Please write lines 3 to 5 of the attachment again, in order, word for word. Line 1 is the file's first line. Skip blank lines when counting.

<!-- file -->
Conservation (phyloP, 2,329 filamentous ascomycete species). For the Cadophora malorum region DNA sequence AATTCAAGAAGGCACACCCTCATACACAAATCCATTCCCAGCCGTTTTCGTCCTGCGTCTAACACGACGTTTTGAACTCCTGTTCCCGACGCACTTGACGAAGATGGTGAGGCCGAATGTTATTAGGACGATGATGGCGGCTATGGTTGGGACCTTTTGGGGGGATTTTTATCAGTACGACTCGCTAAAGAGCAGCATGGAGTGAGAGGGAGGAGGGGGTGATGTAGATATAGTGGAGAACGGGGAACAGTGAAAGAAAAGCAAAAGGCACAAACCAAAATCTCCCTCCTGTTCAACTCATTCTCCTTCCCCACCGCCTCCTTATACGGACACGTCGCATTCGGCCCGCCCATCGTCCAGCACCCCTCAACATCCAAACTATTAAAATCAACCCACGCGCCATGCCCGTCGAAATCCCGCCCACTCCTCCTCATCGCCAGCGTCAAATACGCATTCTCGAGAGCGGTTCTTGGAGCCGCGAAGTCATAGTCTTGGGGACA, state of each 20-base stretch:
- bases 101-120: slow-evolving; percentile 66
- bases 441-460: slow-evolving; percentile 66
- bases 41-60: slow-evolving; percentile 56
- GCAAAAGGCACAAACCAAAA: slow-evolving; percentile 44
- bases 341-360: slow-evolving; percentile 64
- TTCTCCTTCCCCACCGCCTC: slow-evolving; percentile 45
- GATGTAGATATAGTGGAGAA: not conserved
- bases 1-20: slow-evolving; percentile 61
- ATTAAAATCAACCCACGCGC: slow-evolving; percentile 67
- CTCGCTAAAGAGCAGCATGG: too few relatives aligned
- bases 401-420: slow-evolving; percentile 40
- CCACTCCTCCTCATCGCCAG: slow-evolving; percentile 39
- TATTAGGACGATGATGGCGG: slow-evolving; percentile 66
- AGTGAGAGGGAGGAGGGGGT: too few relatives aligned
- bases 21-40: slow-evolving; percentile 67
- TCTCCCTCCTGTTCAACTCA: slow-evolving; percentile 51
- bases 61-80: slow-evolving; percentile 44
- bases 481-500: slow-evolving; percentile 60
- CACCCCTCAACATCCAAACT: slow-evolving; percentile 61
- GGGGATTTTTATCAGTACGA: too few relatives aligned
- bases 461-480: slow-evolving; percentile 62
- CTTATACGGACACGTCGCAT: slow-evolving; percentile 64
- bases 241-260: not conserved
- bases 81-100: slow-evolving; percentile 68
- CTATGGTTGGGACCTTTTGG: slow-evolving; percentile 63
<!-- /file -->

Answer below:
- bases 441-460: slow-evolving; percentile 66
- bases 41-60: slow-evolving; percentile 56
- GCAAAAGGCACAAACCAAAA: slow-evolving; percentile 44